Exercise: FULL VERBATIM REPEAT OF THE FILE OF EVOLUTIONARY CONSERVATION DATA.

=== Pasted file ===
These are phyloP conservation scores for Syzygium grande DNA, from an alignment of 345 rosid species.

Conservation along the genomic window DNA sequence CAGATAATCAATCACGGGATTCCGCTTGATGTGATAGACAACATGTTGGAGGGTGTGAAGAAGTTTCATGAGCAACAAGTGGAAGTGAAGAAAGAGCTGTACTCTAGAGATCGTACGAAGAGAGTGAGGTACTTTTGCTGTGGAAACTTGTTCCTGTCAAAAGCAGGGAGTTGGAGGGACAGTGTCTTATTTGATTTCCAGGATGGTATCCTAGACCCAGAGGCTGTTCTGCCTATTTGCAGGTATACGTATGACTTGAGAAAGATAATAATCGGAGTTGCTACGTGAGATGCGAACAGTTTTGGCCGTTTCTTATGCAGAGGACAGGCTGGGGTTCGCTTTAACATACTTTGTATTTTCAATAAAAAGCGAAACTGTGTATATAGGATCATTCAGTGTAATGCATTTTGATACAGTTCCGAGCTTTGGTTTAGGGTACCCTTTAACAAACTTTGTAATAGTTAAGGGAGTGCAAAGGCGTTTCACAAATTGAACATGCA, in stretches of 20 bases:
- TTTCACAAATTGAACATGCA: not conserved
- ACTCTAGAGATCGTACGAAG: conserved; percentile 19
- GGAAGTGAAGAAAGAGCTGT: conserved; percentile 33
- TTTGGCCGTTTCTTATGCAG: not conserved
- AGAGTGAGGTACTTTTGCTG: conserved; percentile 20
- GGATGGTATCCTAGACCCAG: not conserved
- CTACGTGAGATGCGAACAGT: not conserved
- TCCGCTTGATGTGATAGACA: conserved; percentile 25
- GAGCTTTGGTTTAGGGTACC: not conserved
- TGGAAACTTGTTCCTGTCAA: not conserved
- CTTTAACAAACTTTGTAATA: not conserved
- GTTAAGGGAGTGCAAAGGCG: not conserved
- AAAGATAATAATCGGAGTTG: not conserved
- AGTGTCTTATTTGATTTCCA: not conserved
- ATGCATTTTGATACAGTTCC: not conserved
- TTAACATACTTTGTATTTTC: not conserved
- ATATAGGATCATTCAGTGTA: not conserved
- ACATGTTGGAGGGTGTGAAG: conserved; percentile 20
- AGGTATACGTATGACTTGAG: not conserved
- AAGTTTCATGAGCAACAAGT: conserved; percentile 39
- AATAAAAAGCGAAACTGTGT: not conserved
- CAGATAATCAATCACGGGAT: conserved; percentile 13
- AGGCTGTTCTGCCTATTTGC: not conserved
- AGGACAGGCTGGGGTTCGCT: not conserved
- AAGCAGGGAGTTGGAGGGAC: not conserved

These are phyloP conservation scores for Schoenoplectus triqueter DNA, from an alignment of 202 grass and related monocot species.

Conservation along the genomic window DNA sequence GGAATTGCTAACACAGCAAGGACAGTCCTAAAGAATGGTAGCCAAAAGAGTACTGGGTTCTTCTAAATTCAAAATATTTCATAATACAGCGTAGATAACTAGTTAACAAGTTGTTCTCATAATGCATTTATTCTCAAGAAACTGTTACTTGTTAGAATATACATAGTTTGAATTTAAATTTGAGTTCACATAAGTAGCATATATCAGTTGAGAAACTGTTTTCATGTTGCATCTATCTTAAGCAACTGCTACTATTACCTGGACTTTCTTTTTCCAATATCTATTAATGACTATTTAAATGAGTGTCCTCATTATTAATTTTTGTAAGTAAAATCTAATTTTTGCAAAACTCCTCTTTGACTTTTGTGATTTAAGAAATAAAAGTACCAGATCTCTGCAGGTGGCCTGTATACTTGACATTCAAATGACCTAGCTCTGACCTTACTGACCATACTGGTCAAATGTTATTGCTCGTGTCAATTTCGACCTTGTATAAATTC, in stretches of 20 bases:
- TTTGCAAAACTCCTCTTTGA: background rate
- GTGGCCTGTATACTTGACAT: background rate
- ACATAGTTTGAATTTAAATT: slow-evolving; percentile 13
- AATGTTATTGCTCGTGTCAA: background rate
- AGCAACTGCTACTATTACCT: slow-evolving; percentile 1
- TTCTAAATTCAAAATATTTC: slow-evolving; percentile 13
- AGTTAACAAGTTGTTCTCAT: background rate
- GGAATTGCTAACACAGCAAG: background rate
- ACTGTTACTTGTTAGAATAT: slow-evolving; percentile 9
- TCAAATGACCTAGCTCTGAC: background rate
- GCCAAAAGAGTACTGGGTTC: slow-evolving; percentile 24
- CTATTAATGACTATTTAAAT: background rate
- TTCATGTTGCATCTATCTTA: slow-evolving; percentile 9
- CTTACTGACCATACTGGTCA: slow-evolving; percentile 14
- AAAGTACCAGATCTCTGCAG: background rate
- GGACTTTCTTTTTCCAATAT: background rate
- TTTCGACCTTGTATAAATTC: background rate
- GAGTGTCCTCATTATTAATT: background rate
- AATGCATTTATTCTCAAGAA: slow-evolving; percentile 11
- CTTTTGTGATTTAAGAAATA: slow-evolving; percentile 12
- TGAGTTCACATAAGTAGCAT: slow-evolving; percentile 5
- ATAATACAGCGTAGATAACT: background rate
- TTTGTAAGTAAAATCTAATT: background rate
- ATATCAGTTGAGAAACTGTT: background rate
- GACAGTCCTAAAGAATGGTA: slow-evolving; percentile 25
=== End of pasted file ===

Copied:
These are phyloP conservation scores for Syzygium grande DNA, from an alignment of 345 rosid species.

Conservation along the genomic window DNA sequence CAGATAATCAATCACGGGATTCCGCTTGATGTGATAGACAACATGTTGGAGGGTGTGAAGAAGTTTCATGAGCAACAAGTGGAAGTGAAGAAAGAGCTGTACTCTAGAGATCGTACGAAGAGAGTGAGGTACTTTTGCTGTGGAAACTTGTTCCTGTCAAAAGCAGGGAGTTGGAGGGACAGTGTCTTATTTGATTTCCAGGATGGTATCCTAGACCCAGAGGCTGTTCTGCCTATTTGCAGGTATACGTATGACTTGAGAAAGATAATAATCGGAGTTGCTACGTGAGATGCGAACAGTTTTGGCCGTTTCTTATGCAGAGGACAGGCTGGGGTTCGCTTTAACATACTTTGTATTTTCAATAAAAAGCGAAACTGTGTATATAGGATCATTCAGTGTAATGCATTTTGATACAGTTCCGAGCTTTGGTTTAGGGTACCCTTTAACAAACTTTGTAATAGTTAAGGGAGTGCAAAGGCGTTTCACAAATTGAACATGCA, in stretches of 20 bases:
- TTTCACAAATTGAACATGCA: not conserved
- ACTCTAGAGATCGTACGAAG: conserved; percentile 19
- GGAAGTGAAGAAAGAGCTGT: conserved; percentile 33
- TTTGGCCGTTTCTTATGCAG: not conserved
- AGAGTGAGGTACTTTTGCTG: conserved; percentile 20
- GGATGGTATCCTAGACCCAG: not conserved
- CTACGTGAGATGCGAACAGT: not conserved
- TCCGCTTGATGTGATAGACA: conserved; percentile 25
- GAGCTTTGGTTTAGGGTACC: not conserved
- TGGAAACTTGTTCCTGTCAA: not conserved
- CTTTAACAAACTTTGTAATA: not conserved
- GTTAAGGGAGTGCAAAGGCG: not conserved
- AAAGATAATAATCGGAGTTG: not conserved
- AGTGTCTTATTTGATTTCCA: not conserved
- ATGCATTTTGATACAGTTCC: not conserved
- TTAACATACTTTGTATTTTC: not conserved
- ATATAGGATCATTCAGTGTA: not conserved
- ACATGTTGGAGGGTGTGAAG: conserved; percentile 20
- AGGTATACGTATGACTTGAG: not conserved
- AAGTTTCATGAGCAACAAGT: conserved; percentile 39
- AATAAAAAGCGAAACTGTGT: not conserved
- CAGATAATCAATCACGGGAT: conserved; percentile 13
- AGGCTGTTCTGCCTATTTGC: not conserved
- AGGACAGGCTGGGGTTCGCT: not conserved
- AAGCAGGGAGTTGGAGGGAC: not conserved

These are phyloP conservation scores for Schoenoplectus triqueter DNA, from an alignment of 202 grass and related monocot species.

Conservation along the genomic window DNA sequence GGAATTGCTAACACAGCAAGGACAGTCCTAAAGAATGGTAGCCAAAAGAGTACTGGGTTCTTCTAAATTCAAAATATTTCATAATACAGCGTAGATAACTAGTTAACAAGTTGTTCTCATAATGCATTTATTCTCAAGAAACTGTTACTTGTTAGAATATACATAGTTTGAATTTAAATTTGAGTTCACATAAGTAGCATATATCAGTTGAGAAACTGTTTTCATGTTGCATCTATCTTAAGCAACTGCTACTATTACCTGGACTTTCTTTTTCCAATATCTATTAATGACTATTTAAATGAGTGTCCTCATTATTAATTTTTGTAAGTAAAATCTAATTTTTGCAAAACTCCTCTTTGACTTTTGTGATTTAAGAAATAAAAGTACCAGATCTCTGCAGGTGGCCTGTATACTTGACATTCAAATGACCTAGCTCTGACCTTACTGACCATACTGGTCAAATGTTATTGCTCGTGTCAATTTCGACCTTGTATAAATTC, in stretches of 20 bases:
- TTTGCAAAACTCCTCTTTGA: background rate
- GTGGCCTGTATACTTGACAT: background rate
- ACATAGTTTGAATTTAAATT: slow-evolving; percentile 13
- AATGTTATTGCTCGTGTCAA: background rate
- AGCAACTGCTACTATTACCT: slow-evolving; percentile 1
- TTCTAAATTCAAAATATTTC: slow-evolving; percentile 13
- AGTTAACAAGTTGTTCTCAT: background rate
- GGAATTGCTAACACAGCAAG: background rate
- ACTGTTACTTGTTAGAATAT: slow-evolving; percentile 9
- TCAAATGACCTAGCTCTGAC: background rate
- GCCAAAAGAGTACTGGGTTC: slow-evolving; percentile 24
- CTATTAATGACTATTTAAAT: background rate
- TTCATGTTGCATCTATCTTA: slow-evolving; percentile 9
- CTTACTGACCATACTGGTCA: slow-evolving; percentile 14
- AAAGTACCAGATCTCTGCAG: background rate
- GGACTTTCTTTTTCCAATAT: background rate
- TTTCGACCTTGTATAAATTC: background rate
- GAGTGTCCTCATTATTAATT: background rate
- AATGCATTTATTCTCAAGAA: slow-evolving; percentile 11
- CTTTTGTGATTTAAGAAATA: slow-evolving; percentile 12
- TGAGTTCACATAAGTAGCAT: slow-evolving; percentile 5
- ATAATACAGCGTAGATAACT: background rate
- TTTGTAAGTAAAATCTAATT: background rate
- ATATCAGTTGAGAAACTGTT: background rate
- GACAGTCCTAAAGAATGGTA: slow-evolving; percentile 25